Practising homosexuals are in a state of mortal sin.
Divorcees who remarry without an annulment are in a state of mortal sin.

Its a different story if we are debating how to be more compassionate to such people but this should not be construed as meaning they might be allowed to receive Communion. They will not.

I agree that the teaching is simple and does not require a lot of thought and talk. The reason I think it has become a big talking point is, I think, because of tremendous misunderstanding about whether the Church would or could change this practice. I think the Media sometimes misunderstands simple things and needs to be constantly corrected for as long as they continue to spread misinformation.

It’s not that the teaching needs to be constantly talked about as such, not if I understand it correctly. What I think needs to be constantly answered are frequently-spouted misconceptions, like, Does the pope want to change this? Will the Church change this? Could the Church change this? The Media often seems to portray all those things as Yeses. The teaching is simple, but the Media is spouting misconceptions in order to cause doubt, and I think we need to address it with evidence and keep doing so as long as the Media talks about it incorrectly. Does that make sense?

Dmar198 – Yup, your translation looks good. Sorry I didn’t get back to the thread sooner!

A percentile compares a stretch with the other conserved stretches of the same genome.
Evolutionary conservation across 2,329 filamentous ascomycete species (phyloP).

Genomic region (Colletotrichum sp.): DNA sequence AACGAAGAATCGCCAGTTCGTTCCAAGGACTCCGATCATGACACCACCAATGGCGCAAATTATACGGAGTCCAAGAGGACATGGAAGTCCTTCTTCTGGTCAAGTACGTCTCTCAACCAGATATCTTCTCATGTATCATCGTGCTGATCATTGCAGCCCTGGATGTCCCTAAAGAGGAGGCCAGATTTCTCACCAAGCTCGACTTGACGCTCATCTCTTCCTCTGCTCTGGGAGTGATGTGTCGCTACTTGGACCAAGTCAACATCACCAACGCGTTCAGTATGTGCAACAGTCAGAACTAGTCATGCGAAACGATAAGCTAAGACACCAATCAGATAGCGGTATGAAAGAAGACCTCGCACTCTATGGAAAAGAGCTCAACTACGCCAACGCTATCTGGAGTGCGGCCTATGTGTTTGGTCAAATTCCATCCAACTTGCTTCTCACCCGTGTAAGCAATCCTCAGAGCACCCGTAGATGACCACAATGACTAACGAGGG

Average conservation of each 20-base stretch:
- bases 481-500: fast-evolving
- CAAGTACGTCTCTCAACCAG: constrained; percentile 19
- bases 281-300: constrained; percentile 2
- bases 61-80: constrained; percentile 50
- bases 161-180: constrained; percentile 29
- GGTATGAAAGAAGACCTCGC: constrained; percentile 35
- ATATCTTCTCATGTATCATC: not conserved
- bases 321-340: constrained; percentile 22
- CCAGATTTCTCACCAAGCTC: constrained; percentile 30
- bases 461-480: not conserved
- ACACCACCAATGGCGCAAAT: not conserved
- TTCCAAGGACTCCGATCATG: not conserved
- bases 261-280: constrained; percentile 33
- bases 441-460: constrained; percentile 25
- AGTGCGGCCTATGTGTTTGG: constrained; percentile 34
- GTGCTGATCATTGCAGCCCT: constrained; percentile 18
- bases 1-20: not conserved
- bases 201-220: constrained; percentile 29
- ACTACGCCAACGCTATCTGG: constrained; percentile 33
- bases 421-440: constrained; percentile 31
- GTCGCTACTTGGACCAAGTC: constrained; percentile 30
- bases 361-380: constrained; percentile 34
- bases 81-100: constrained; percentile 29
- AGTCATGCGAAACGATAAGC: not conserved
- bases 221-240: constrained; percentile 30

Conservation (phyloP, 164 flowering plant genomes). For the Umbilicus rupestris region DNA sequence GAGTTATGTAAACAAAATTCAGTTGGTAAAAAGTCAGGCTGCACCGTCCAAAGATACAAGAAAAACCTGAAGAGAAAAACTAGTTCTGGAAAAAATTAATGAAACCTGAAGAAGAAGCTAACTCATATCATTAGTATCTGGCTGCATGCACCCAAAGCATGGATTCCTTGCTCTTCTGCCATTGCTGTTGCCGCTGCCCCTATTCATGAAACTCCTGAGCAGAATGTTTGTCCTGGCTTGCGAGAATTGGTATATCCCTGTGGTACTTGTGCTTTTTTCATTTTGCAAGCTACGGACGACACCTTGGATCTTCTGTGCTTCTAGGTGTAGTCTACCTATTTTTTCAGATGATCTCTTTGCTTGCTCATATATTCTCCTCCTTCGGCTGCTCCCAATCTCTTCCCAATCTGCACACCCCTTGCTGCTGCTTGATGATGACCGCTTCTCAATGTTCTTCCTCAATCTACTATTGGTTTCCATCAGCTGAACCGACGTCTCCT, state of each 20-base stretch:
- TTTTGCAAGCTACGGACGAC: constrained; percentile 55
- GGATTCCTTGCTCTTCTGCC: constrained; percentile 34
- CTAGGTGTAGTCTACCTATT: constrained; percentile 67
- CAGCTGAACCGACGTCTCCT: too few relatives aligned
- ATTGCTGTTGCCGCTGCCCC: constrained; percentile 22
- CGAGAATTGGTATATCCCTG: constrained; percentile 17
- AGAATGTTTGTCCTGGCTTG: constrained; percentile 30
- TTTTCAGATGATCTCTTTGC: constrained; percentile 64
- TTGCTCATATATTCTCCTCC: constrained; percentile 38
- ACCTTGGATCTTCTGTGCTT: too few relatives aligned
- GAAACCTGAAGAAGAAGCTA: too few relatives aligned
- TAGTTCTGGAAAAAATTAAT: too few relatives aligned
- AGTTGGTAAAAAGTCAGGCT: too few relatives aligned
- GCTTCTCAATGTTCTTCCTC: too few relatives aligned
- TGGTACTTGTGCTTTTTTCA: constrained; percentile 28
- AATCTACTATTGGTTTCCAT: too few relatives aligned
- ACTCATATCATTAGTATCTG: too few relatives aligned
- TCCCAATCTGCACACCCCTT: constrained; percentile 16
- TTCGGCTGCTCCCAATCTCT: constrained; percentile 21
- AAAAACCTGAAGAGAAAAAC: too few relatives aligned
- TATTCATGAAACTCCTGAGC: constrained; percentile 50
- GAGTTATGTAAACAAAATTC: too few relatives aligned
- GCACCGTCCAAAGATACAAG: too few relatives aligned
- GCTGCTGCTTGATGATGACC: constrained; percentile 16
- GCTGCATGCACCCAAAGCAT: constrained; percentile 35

Oh, I forgot that you wanted a translation of the question! Here goes! I’ve separated it into more than one paragraph, because it’s a wall of text!

– Pope Francis, obviously one priority theme of the last two years also has been the Synod of the Family, along with all that it has generated, let’s say. At the Synod, you gave full liberty for everyone to say what he thought. Among the cardinals, some pressed down the accelerator, the others pressed down the brake; some said that you wanted the accelerator pressed down.

– What do you expect from this second Synod? Do you believe that it has created too much expectation for those couples who suffer: the divorced who have remarried [outside the Church] – the homosexuals? Do you believe that they have some expectations which go too far beyond what then they are going to be able to get?

– The divorced who have remarried [outside the Church] - will they be able to receive Communion? How great will the acceptance be for the world of the homosexuals?

What the interviewer said was definitely in the future tense, and in the form of a question.

Google Translate is still no good at translating the gender of pronouns and verbs, or the tense of verbs. It is also bad at understanding sentence structure. So Google Translate is helpful as a sort of summary, but you always have to examine it closely in detail.


So, did Pope Francis just re-affirm that Communion is not for the divorced and remarried!?

I’m trying not to get over excited here, but this seems pretty close to a re-affirmation… :crossrc:

Yes I agree with you.

Thank you so much for your clarity.

Heretic. Next.

Are you calling the pope a heretic? Can you give a specific thing he has said or done that you think is heretical?